Opera music prolongs survival of heart transplants

By: Peter Morris | Posted on: 3rd October 2013

Masanori Niimi, Teikyo University, Tokyo and his colleagues have been awarded the 2013 Ig Nobel Prize in Medicine for their work showing that cardiac allografts in mice survived very much longer if the mice were exposed to La Traviata for 7 days after transplantation. Grafts survived for 26.5 days whereas in the control group the median survival time was 7 days. Similar results was found if mice were exposed to Mozart tunes but interestingly when exposed to the music of the Irish New Age singer, Enya, there was only a very modest prolongation of survival, namely 11 days. They also showed that the opera music stimulated the generation of CD4+ Treg cells.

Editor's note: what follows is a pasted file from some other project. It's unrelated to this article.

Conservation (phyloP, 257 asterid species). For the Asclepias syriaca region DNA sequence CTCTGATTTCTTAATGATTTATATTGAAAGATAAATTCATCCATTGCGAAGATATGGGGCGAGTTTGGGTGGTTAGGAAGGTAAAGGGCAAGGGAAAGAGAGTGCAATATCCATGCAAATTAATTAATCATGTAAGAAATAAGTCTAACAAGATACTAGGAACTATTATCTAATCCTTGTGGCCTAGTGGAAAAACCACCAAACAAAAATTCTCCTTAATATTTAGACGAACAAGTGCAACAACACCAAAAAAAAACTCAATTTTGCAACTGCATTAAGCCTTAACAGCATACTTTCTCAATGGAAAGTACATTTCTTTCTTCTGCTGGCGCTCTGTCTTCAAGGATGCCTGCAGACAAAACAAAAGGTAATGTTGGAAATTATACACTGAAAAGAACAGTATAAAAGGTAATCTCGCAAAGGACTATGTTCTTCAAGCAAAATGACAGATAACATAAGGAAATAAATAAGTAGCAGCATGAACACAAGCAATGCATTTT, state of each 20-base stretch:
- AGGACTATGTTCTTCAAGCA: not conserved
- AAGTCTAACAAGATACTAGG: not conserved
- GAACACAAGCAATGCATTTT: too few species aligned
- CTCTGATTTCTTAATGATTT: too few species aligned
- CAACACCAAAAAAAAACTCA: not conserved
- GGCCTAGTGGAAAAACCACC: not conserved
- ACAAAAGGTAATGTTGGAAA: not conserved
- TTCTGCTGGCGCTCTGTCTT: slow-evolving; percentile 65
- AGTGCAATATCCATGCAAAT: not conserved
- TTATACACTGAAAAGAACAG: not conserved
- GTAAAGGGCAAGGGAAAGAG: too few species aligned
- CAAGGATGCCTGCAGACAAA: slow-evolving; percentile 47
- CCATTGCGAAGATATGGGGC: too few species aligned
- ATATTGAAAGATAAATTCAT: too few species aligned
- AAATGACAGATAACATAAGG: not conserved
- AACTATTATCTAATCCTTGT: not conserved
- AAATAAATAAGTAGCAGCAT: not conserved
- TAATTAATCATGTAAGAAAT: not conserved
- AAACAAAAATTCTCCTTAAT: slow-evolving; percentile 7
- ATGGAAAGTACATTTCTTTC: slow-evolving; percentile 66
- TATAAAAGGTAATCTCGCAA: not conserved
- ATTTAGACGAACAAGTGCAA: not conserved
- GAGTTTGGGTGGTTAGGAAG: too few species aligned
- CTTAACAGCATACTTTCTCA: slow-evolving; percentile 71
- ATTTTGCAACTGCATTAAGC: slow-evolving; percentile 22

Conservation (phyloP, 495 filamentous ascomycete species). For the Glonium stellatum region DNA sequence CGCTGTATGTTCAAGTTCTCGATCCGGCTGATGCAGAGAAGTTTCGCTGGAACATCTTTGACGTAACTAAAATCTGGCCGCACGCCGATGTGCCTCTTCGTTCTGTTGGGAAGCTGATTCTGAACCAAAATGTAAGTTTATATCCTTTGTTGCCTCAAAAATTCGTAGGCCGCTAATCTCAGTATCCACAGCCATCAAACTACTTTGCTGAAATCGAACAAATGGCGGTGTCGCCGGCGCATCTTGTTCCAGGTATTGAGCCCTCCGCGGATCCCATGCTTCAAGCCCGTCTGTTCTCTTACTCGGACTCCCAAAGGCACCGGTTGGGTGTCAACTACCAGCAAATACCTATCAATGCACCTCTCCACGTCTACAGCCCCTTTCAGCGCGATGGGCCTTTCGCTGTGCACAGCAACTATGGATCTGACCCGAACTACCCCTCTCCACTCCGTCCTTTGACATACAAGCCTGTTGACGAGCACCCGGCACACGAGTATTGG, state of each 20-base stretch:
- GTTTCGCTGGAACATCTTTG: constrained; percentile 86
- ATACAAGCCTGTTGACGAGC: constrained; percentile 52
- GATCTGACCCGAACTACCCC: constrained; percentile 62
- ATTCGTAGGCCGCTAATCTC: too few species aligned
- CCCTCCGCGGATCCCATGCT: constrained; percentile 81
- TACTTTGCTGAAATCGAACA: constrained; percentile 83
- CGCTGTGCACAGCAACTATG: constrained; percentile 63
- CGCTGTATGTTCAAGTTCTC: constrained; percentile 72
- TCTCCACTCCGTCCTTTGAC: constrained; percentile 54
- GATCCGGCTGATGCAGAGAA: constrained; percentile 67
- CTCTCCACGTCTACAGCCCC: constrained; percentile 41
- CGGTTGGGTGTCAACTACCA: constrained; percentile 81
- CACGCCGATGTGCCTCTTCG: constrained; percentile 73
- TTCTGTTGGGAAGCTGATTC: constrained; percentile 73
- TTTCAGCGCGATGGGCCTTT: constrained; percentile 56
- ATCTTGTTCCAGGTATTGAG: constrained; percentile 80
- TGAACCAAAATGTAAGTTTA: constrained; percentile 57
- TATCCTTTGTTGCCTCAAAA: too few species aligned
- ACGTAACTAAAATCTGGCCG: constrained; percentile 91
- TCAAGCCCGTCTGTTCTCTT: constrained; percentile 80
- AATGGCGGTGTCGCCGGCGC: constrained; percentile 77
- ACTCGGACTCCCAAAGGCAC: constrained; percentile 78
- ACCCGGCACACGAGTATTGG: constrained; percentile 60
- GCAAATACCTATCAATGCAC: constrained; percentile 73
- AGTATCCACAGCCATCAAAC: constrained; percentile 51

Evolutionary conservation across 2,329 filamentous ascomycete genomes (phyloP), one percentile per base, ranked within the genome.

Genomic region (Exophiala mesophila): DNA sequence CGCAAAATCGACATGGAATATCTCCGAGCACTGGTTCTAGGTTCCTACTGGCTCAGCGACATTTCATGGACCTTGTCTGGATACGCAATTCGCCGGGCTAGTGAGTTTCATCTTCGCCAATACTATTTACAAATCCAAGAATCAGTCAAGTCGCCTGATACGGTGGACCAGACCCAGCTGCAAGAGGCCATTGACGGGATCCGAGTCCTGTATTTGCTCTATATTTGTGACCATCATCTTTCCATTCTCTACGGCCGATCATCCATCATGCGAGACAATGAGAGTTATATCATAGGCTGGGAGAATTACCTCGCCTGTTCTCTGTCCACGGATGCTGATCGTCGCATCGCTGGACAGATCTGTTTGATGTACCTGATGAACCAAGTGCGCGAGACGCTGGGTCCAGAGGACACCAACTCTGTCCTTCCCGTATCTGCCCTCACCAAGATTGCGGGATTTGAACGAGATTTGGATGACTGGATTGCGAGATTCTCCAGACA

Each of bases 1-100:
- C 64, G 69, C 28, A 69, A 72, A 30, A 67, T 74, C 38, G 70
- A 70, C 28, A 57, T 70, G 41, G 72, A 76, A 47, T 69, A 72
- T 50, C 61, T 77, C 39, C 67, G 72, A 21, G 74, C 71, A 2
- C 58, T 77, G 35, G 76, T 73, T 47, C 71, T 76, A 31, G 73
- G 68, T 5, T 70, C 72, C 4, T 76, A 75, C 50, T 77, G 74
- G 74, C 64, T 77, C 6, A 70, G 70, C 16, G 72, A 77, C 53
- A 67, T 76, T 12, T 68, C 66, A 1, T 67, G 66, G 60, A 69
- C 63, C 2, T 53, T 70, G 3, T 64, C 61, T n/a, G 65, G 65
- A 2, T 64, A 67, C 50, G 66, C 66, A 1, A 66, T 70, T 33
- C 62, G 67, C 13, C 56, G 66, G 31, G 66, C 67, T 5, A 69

The Ig Nobel Prize is an American parody of the Nobel Prize, and is awarded each year for unusual or trivial achievements in scientific research that makes people laugh and think. It is organised by the magazine “Annals of Improbable Research” and the awards take place at Harvard University.

This is obviously a study that provokes plenty of laughter but it also has a serious side in that the brain obviously can affect the immune response to transplanted tissue. Masanori Niimi is a transplant surgeon and immunologist who did his DPhil in the NDS in Oxford and has always been a lateral thinker. A great award!

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